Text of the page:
Studies based on massive amounts of anthropological data show unequivocally that people of all cultures are predisposed to cooperation (e.g., Curry, 2019). Paradoxically, however, both "market-based" interventions and centralized economic control measures weaken rather than augment the effects of people's public-mindedness.

Thus, Elinor Ostrom's (2010) analysis of the "tragedy of the commons" showed that while "[p]essimism about the possibility of users voluntarily cooperating to prevent overuse has led to widespread central control of common-pool resources," "such control has itself frequently resulted in resource overuse. In practice, especially where they can communicate, users often develop rules that limit resource use and conserve resources."

One of the psychological mechanisms behind the negative outcomes of the attempts to economically motivate people to cooperate has been termed motivation crowding (Frey & Jegen, 2001), as in monetary incentives "crowding out" the individuals' conscience-driven considerations. There is strong support for this explanation in the setting of forestry management. As Cardenas, Stranlund, & Willis (2000) write:

Regulations that are designed to improve social welfare typically begin with the premise that individuals are purely self-interested. Experimental evidence shows, however, that individuals do not typically behave this way; instead, they tend to strike a balance between self and group interests. From experiments performed in rural Colombia, we found that a regulatory solution for an environmental dilemma that standard theory predicts would improve social welfare clearly did not. This occurred because individuals confronted with the regulation began to exhibit less other-regarding behavior and made choices that were more self-interested; that is, the regulation appeared to crowd out other-regarding behavior.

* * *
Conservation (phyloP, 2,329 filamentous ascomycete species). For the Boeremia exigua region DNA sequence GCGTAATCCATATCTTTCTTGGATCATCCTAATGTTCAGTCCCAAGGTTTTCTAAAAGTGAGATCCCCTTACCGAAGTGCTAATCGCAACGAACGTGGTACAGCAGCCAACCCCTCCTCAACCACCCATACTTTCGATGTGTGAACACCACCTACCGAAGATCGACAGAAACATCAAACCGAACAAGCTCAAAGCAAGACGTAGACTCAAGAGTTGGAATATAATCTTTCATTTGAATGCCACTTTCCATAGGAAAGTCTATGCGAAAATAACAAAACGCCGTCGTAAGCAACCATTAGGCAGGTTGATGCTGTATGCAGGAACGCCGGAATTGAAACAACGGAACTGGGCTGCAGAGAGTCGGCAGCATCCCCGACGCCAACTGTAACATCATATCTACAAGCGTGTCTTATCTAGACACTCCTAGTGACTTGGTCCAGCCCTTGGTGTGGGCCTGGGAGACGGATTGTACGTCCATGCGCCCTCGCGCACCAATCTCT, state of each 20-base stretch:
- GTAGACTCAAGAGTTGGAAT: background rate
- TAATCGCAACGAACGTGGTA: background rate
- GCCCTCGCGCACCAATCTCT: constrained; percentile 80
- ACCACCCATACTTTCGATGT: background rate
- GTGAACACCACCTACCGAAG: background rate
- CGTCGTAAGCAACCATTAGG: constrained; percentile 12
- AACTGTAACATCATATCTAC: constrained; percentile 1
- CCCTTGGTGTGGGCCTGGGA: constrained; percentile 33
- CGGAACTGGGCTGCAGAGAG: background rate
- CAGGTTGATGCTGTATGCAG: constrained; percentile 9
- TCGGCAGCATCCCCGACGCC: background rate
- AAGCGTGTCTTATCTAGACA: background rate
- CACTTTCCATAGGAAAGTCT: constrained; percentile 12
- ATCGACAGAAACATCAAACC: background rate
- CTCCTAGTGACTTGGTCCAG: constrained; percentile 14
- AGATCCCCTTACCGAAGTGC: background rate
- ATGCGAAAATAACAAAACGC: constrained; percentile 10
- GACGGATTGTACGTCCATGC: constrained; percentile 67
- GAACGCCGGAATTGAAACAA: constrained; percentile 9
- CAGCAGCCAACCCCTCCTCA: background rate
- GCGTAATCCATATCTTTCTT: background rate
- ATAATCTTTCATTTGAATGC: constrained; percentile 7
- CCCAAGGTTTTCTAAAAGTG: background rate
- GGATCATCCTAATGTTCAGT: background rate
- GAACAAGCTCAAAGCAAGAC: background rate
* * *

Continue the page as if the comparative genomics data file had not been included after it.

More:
More recently, Rustagi, Engel, & Kosfeld (2010) have combined experimental measures of conditional cooperation with surveys of costly monitoring among 49 forest user groups in Ethiopia and with measures of natural forest commons outcomes. They were able to show that "(i) groups vary in conditional cooperator share, (ii) groups with larger conditional cooperator share are more successful in forest commons management, and (iii) costly monitoring is a key instrument with which conditional cooperators enforce cooperation." They note that these findings "are consistent with models of gene-culture coevolution of human cooperation and provide external validity to laboratory experiments on social dilemmas."